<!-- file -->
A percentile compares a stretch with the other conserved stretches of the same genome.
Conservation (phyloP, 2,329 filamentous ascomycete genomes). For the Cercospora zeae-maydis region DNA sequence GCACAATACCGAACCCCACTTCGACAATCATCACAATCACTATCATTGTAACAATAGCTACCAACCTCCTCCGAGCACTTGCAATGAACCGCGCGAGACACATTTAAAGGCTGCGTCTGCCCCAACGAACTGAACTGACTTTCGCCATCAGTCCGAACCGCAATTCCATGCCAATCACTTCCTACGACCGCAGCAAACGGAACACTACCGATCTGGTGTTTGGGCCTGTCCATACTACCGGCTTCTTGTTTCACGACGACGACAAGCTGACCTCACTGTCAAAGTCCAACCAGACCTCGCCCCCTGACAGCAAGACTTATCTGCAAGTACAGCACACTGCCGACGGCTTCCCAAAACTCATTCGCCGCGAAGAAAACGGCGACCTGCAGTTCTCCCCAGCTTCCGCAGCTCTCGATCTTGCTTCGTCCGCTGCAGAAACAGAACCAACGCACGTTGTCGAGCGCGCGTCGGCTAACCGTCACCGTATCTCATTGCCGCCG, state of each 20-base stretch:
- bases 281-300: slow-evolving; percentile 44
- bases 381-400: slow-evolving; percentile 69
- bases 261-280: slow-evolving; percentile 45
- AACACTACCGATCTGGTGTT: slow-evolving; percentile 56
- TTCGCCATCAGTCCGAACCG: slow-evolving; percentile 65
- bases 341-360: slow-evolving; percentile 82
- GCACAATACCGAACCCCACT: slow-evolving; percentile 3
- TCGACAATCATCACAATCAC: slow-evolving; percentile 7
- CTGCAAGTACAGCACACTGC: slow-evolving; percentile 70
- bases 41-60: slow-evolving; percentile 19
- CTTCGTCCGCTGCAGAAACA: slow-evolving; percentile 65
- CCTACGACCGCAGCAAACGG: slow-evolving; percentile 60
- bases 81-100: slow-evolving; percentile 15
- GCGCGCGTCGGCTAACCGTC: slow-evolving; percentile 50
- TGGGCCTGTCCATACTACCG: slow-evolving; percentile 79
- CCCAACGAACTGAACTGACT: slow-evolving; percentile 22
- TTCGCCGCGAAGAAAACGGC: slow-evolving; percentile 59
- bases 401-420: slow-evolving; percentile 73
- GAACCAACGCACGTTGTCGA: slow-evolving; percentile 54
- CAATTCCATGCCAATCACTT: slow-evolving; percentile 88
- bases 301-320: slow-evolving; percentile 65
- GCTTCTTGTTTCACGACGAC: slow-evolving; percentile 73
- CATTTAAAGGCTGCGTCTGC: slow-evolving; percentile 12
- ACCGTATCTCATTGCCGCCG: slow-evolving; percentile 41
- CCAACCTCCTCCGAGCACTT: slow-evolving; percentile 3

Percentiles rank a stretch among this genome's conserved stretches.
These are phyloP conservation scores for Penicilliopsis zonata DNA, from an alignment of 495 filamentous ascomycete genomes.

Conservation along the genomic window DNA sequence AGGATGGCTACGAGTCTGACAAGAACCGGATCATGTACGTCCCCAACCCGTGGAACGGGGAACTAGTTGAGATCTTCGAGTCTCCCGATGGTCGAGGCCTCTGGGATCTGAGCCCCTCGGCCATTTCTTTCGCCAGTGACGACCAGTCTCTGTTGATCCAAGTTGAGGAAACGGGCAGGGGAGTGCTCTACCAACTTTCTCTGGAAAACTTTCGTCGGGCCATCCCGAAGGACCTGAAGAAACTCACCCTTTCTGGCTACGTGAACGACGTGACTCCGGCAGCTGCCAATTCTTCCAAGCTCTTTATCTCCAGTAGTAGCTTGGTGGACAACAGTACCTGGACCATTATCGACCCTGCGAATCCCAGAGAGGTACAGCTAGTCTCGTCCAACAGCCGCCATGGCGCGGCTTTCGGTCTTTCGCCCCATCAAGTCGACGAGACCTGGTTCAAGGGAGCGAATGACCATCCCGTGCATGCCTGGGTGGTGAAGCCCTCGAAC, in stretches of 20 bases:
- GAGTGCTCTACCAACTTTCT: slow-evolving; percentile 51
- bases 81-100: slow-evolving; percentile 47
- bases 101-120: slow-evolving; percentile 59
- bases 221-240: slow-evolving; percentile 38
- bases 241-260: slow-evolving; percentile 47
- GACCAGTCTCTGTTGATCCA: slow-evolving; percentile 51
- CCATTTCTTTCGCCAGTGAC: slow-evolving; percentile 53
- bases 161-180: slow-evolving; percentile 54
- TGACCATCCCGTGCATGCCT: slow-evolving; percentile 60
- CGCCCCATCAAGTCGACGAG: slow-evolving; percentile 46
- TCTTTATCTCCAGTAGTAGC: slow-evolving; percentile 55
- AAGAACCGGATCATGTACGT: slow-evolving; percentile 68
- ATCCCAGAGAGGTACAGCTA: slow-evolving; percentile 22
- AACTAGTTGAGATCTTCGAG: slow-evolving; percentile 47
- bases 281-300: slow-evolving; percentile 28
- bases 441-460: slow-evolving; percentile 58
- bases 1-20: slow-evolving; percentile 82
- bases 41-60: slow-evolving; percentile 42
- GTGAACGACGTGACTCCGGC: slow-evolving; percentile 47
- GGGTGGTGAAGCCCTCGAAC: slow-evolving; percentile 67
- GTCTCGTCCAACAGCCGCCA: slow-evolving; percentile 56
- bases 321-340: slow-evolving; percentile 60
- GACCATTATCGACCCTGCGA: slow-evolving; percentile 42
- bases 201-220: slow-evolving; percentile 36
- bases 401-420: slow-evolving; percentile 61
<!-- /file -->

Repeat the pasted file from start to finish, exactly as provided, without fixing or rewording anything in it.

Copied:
A percentile compares a stretch with the other conserved stretches of the same genome.
Conservation (phyloP, 2,329 filamentous ascomycete genomes). For the Cercospora zeae-maydis region DNA sequence GCACAATACCGAACCCCACTTCGACAATCATCACAATCACTATCATTGTAACAATAGCTACCAACCTCCTCCGAGCACTTGCAATGAACCGCGCGAGACACATTTAAAGGCTGCGTCTGCCCCAACGAACTGAACTGACTTTCGCCATCAGTCCGAACCGCAATTCCATGCCAATCACTTCCTACGACCGCAGCAAACGGAACACTACCGATCTGGTGTTTGGGCCTGTCCATACTACCGGCTTCTTGTTTCACGACGACGACAAGCTGACCTCACTGTCAAAGTCCAACCAGACCTCGCCCCCTGACAGCAAGACTTATCTGCAAGTACAGCACACTGCCGACGGCTTCCCAAAACTCATTCGCCGCGAAGAAAACGGCGACCTGCAGTTCTCCCCAGCTTCCGCAGCTCTCGATCTTGCTTCGTCCGCTGCAGAAACAGAACCAACGCACGTTGTCGAGCGCGCGTCGGCTAACCGTCACCGTATCTCATTGCCGCCG, state of each 20-base stretch:
- bases 281-300: slow-evolving; percentile 44
- bases 381-400: slow-evolving; percentile 69
- bases 261-280: slow-evolving; percentile 45
- AACACTACCGATCTGGTGTT: slow-evolving; percentile 56
- TTCGCCATCAGTCCGAACCG: slow-evolving; percentile 65
- bases 341-360: slow-evolving; percentile 82
- GCACAATACCGAACCCCACT: slow-evolving; percentile 3
- TCGACAATCATCACAATCAC: slow-evolving; percentile 7
- CTGCAAGTACAGCACACTGC: slow-evolving; percentile 70
- bases 41-60: slow-evolving; percentile 19
- CTTCGTCCGCTGCAGAAACA: slow-evolving; percentile 65
- CCTACGACCGCAGCAAACGG: slow-evolving; percentile 60
- bases 81-100: slow-evolving; percentile 15
- GCGCGCGTCGGCTAACCGTC: slow-evolving; percentile 50
- TGGGCCTGTCCATACTACCG: slow-evolving; percentile 79
- CCCAACGAACTGAACTGACT: slow-evolving; percentile 22
- TTCGCCGCGAAGAAAACGGC: slow-evolving; percentile 59
- bases 401-420: slow-evolving; percentile 73
- GAACCAACGCACGTTGTCGA: slow-evolving; percentile 54
- CAATTCCATGCCAATCACTT: slow-evolving; percentile 88
- bases 301-320: slow-evolving; percentile 65
- GCTTCTTGTTTCACGACGAC: slow-evolving; percentile 73
- CATTTAAAGGCTGCGTCTGC: slow-evolving; percentile 12
- ACCGTATCTCATTGCCGCCG: slow-evolving; percentile 41
- CCAACCTCCTCCGAGCACTT: slow-evolving; percentile 3

Percentiles rank a stretch among this genome's conserved stretches.
These are phyloP conservation scores for Penicilliopsis zonata DNA, from an alignment of 495 filamentous ascomycete genomes.

Conservation along the genomic window DNA sequence AGGATGGCTACGAGTCTGACAAGAACCGGATCATGTACGTCCCCAACCCGTGGAACGGGGAACTAGTTGAGATCTTCGAGTCTCCCGATGGTCGAGGCCTCTGGGATCTGAGCCCCTCGGCCATTTCTTTCGCCAGTGACGACCAGTCTCTGTTGATCCAAGTTGAGGAAACGGGCAGGGGAGTGCTCTACCAACTTTCTCTGGAAAACTTTCGTCGGGCCATCCCGAAGGACCTGAAGAAACTCACCCTTTCTGGCTACGTGAACGACGTGACTCCGGCAGCTGCCAATTCTTCCAAGCTCTTTATCTCCAGTAGTAGCTTGGTGGACAACAGTACCTGGACCATTATCGACCCTGCGAATCCCAGAGAGGTACAGCTAGTCTCGTCCAACAGCCGCCATGGCGCGGCTTTCGGTCTTTCGCCCCATCAAGTCGACGAGACCTGGTTCAAGGGAGCGAATGACCATCCCGTGCATGCCTGGGTGGTGAAGCCCTCGAAC, in stretches of 20 bases:
- GAGTGCTCTACCAACTTTCT: slow-evolving; percentile 51
- bases 81-100: slow-evolving; percentile 47
- bases 101-120: slow-evolving; percentile 59
- bases 221-240: slow-evolving; percentile 38
- bases 241-260: slow-evolving; percentile 47
- GACCAGTCTCTGTTGATCCA: slow-evolving; percentile 51
- CCATTTCTTTCGCCAGTGAC: slow-evolving; percentile 53
- bases 161-180: slow-evolving; percentile 54
- TGACCATCCCGTGCATGCCT: slow-evolving; percentile 60
- CGCCCCATCAAGTCGACGAG: slow-evolving; percentile 46
- TCTTTATCTCCAGTAGTAGC: slow-evolving; percentile 55
- AAGAACCGGATCATGTACGT: slow-evolving; percentile 68
- ATCCCAGAGAGGTACAGCTA: slow-evolving; percentile 22
- AACTAGTTGAGATCTTCGAG: slow-evolving; percentile 47
- bases 281-300: slow-evolving; percentile 28
- bases 441-460: slow-evolving; percentile 58
- bases 1-20: slow-evolving; percentile 82
- bases 41-60: slow-evolving; percentile 42
- GTGAACGACGTGACTCCGGC: slow-evolving; percentile 47
- GGGTGGTGAAGCCCTCGAAC: slow-evolving; percentile 67
- GTCTCGTCCAACAGCCGCCA: slow-evolving; percentile 56
- bases 321-340: slow-evolving; percentile 60
- GACCATTATCGACCCTGCGA: slow-evolving; percentile 42
- bases 201-220: slow-evolving; percentile 36
- bases 401-420: slow-evolving; percentile 61